[¶18] B. Testimony of Treating Physician
[¶19] Wiley's second objection is that the ALJ committed an error of law when he rejected the uncontroverted medical opinion of Dr. Goff, Wiley's treating physician. Wiley urges that the ALJ should have agreed with what she refers to as Dr. Goff's final opinions (dictation of Dr. Goff dated November 18, 1994, and January 6, 1995). According to Wiley, Dr. Goff in his dictation of November 18, 1994, limited Wiley to part-time sedentary work. In January 6, 1995, Wiley interprets Dr. Goff as limiting her to full-time sedentary work with significant limitations. In arguing that the ALJ committed error, Wiley points out that the ALJ did not even mention the opinions of Dr. Goff dated November 18, 1994, or January 6, 1995.
[¶20] The ALJ does not have to discount or respond to all the medical evidence contained in the record. In Miller v. Shalala, 8 F3d 611 (8th Cir. 1993), the court stated, "In denying disability, the ALJ does not have to discuss every piece of evidence presented, but must develop the record fully and fairly." Id. at 613 (ALJ did not err in failing to address physician's statements that claimant could not carry five pounds, lift five pounds without a splint, or that claimant could not perform sedentary work). In reviewing the record and the opinion of the ALJ, this Court finds that the ALJ fully and fairly developed the record as to Dr. Goff. There is substantial evidence in the record to support the ALJ's interpretation of Dr. Goff's assessment of the claimant. Dr. Goff had rarely seen Wiley in 1995 and 1996. AR 58. Wiley does not deny that at one time Dr. Goff found that claimant could return to sedentary full-time work. Plaintiff's Opening Brief at 10; AR 167, 169. Wiley also does not deny that Dr. Goff adopted the findings of the functional capacities assessment.(fn4) Plaintiff's Opening Brief at 10-11; AR 167. This Court does not disagree with the ALJ that Dr. Goff's opinion of January 1995 could be interpreted as permitting Wiley to perform full time sedentary work. Accordingly, the Court finds that the record was fully and fairly developed as to the medical opinions of Dr. Goff.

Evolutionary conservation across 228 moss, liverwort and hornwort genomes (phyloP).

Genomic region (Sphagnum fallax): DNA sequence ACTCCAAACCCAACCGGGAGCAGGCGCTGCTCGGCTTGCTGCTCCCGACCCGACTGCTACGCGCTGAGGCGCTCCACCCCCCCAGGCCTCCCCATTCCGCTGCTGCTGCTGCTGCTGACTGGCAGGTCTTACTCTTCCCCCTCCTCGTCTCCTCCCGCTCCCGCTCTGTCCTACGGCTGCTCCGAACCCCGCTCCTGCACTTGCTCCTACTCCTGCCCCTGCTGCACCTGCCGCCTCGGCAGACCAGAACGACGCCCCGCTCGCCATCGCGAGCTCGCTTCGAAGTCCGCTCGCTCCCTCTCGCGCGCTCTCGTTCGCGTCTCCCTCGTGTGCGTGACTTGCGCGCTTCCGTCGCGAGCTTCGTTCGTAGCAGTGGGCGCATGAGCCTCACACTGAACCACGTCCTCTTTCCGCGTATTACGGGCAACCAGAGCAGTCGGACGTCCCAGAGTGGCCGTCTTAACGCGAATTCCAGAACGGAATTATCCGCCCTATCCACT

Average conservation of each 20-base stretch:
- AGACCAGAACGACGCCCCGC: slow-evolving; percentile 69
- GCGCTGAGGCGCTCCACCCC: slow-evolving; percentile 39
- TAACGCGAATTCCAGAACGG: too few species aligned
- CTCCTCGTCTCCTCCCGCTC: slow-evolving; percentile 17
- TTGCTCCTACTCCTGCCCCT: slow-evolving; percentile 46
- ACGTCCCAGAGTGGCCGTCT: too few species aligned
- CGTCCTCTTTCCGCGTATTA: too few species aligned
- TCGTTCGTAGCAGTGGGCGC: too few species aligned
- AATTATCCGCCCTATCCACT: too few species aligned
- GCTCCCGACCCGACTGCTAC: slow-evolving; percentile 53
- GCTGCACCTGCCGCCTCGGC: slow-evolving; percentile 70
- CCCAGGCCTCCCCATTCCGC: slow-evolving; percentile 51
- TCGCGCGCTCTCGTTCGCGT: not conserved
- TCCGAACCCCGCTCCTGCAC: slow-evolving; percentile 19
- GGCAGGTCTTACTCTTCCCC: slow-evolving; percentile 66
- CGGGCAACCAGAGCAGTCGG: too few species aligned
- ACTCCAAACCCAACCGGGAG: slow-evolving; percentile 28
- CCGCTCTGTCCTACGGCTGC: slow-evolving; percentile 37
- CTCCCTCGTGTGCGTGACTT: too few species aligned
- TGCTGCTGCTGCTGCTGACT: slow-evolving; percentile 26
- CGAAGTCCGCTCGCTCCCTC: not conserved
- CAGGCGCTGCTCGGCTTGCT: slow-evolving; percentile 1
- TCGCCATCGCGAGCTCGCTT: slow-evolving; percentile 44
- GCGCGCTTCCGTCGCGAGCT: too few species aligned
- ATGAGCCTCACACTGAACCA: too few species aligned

[¶21] C. Wiley's Credibility